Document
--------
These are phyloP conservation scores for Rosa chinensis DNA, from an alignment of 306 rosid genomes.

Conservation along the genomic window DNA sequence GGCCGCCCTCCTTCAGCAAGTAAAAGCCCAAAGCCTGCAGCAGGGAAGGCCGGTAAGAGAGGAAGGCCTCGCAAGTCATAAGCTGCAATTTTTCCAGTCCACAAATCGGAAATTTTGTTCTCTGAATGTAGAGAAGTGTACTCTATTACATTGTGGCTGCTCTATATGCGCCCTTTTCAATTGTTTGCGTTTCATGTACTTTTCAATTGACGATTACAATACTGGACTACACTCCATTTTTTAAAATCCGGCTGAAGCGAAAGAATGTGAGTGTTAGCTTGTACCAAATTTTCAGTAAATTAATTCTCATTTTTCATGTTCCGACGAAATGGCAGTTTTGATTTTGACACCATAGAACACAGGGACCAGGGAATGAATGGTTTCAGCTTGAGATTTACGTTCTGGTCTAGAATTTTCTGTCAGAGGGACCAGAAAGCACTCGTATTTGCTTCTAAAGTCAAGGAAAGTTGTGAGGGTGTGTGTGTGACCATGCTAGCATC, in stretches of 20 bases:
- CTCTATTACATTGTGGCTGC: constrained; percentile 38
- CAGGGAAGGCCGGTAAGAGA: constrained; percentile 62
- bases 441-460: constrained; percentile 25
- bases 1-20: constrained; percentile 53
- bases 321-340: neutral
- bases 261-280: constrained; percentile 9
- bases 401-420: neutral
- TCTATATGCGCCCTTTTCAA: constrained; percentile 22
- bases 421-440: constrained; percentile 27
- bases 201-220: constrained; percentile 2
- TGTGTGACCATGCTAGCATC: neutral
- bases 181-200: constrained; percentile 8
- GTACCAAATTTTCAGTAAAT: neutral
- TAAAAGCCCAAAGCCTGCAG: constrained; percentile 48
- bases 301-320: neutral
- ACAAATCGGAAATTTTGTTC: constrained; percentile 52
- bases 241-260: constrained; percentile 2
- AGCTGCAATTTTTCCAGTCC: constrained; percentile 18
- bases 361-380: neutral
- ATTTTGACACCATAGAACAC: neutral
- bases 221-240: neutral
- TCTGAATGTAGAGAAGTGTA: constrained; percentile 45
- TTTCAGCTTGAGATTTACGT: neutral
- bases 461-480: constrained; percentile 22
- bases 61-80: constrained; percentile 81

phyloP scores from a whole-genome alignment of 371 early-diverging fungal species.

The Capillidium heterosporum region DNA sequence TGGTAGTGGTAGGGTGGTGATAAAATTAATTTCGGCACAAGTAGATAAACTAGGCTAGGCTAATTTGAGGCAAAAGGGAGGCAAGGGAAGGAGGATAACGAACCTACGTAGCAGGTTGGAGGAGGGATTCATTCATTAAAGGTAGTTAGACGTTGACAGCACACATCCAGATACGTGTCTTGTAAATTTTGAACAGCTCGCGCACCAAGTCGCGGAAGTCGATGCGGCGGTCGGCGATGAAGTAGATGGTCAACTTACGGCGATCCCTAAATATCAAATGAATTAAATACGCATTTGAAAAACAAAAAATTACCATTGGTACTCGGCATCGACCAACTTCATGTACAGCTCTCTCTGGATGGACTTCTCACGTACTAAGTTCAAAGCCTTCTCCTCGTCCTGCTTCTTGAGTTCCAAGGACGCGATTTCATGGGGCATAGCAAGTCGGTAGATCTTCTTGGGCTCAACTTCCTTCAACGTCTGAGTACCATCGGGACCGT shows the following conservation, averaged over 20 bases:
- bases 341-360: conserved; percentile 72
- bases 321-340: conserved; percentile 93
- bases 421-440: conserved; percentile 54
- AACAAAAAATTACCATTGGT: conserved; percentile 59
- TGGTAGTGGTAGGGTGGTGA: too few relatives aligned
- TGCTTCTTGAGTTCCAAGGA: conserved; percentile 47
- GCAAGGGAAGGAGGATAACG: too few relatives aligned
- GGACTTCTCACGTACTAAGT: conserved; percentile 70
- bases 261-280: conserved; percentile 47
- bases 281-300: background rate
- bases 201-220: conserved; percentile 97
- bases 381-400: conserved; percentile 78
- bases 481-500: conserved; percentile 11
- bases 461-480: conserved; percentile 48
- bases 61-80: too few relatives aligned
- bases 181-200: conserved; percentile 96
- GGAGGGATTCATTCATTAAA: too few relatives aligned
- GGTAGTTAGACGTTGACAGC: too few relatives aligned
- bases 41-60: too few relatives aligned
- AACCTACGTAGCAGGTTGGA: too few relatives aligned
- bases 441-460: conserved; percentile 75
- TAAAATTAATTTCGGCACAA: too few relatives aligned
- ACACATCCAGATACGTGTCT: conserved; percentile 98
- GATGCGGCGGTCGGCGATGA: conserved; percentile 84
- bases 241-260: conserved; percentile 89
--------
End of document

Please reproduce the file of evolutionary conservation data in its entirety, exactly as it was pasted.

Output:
These are phyloP conservation scores for Rosa chinensis DNA, from an alignment of 306 rosid genomes.

Conservation along the genomic window DNA sequence GGCCGCCCTCCTTCAGCAAGTAAAAGCCCAAAGCCTGCAGCAGGGAAGGCCGGTAAGAGAGGAAGGCCTCGCAAGTCATAAGCTGCAATTTTTCCAGTCCACAAATCGGAAATTTTGTTCTCTGAATGTAGAGAAGTGTACTCTATTACATTGTGGCTGCTCTATATGCGCCCTTTTCAATTGTTTGCGTTTCATGTACTTTTCAATTGACGATTACAATACTGGACTACACTCCATTTTTTAAAATCCGGCTGAAGCGAAAGAATGTGAGTGTTAGCTTGTACCAAATTTTCAGTAAATTAATTCTCATTTTTCATGTTCCGACGAAATGGCAGTTTTGATTTTGACACCATAGAACACAGGGACCAGGGAATGAATGGTTTCAGCTTGAGATTTACGTTCTGGTCTAGAATTTTCTGTCAGAGGGACCAGAAAGCACTCGTATTTGCTTCTAAAGTCAAGGAAAGTTGTGAGGGTGTGTGTGTGACCATGCTAGCATC, in stretches of 20 bases:
- CTCTATTACATTGTGGCTGC: constrained; percentile 38
- CAGGGAAGGCCGGTAAGAGA: constrained; percentile 62
- bases 441-460: constrained; percentile 25
- bases 1-20: constrained; percentile 53
- bases 321-340: neutral
- bases 261-280: constrained; percentile 9
- bases 401-420: neutral
- TCTATATGCGCCCTTTTCAA: constrained; percentile 22
- bases 421-440: constrained; percentile 27
- bases 201-220: constrained; percentile 2
- TGTGTGACCATGCTAGCATC: neutral
- bases 181-200: constrained; percentile 8
- GTACCAAATTTTCAGTAAAT: neutral
- TAAAAGCCCAAAGCCTGCAG: constrained; percentile 48
- bases 301-320: neutral
- ACAAATCGGAAATTTTGTTC: constrained; percentile 52
- bases 241-260: constrained; percentile 2
- AGCTGCAATTTTTCCAGTCC: constrained; percentile 18
- bases 361-380: neutral
- ATTTTGACACCATAGAACAC: neutral
- bases 221-240: neutral
- TCTGAATGTAGAGAAGTGTA: constrained; percentile 45
- TTTCAGCTTGAGATTTACGT: neutral
- bases 461-480: constrained; percentile 22
- bases 61-80: constrained; percentile 81

phyloP scores from a whole-genome alignment of 371 early-diverging fungal species.

The Capillidium heterosporum region DNA sequence TGGTAGTGGTAGGGTGGTGATAAAATTAATTTCGGCACAAGTAGATAAACTAGGCTAGGCTAATTTGAGGCAAAAGGGAGGCAAGGGAAGGAGGATAACGAACCTACGTAGCAGGTTGGAGGAGGGATTCATTCATTAAAGGTAGTTAGACGTTGACAGCACACATCCAGATACGTGTCTTGTAAATTTTGAACAGCTCGCGCACCAAGTCGCGGAAGTCGATGCGGCGGTCGGCGATGAAGTAGATGGTCAACTTACGGCGATCCCTAAATATCAAATGAATTAAATACGCATTTGAAAAACAAAAAATTACCATTGGTACTCGGCATCGACCAACTTCATGTACAGCTCTCTCTGGATGGACTTCTCACGTACTAAGTTCAAAGCCTTCTCCTCGTCCTGCTTCTTGAGTTCCAAGGACGCGATTTCATGGGGCATAGCAAGTCGGTAGATCTTCTTGGGCTCAACTTCCTTCAACGTCTGAGTACCATCGGGACCGT shows the following conservation, averaged over 20 bases:
- bases 341-360: conserved; percentile 72
- bases 321-340: conserved; percentile 93
- bases 421-440: conserved; percentile 54
- AACAAAAAATTACCATTGGT: conserved; percentile 59
- TGGTAGTGGTAGGGTGGTGA: too few relatives aligned
- TGCTTCTTGAGTTCCAAGGA: conserved; percentile 47
- GCAAGGGAAGGAGGATAACG: too few relatives aligned
- GGACTTCTCACGTACTAAGT: conserved; percentile 70
- bases 261-280: conserved; percentile 47
- bases 281-300: background rate
- bases 201-220: conserved; percentile 97
- bases 381-400: conserved; percentile 78
- bases 481-500: conserved; percentile 11
- bases 461-480: conserved; percentile 48
- bases 61-80: too few relatives aligned
- bases 181-200: conserved; percentile 96
- GGAGGGATTCATTCATTAAA: too few relatives aligned
- GGTAGTTAGACGTTGACAGC: too few relatives aligned
- bases 41-60: too few relatives aligned
- AACCTACGTAGCAGGTTGGA: too few relatives aligned
- bases 441-460: conserved; percentile 75
- TAAAATTAATTTCGGCACAA: too few relatives aligned
- ACACATCCAGATACGTGTCT: conserved; percentile 98
- GATGCGGCGGTCGGCGATGA: conserved; percentile 84
- bases 241-260: conserved; percentile 89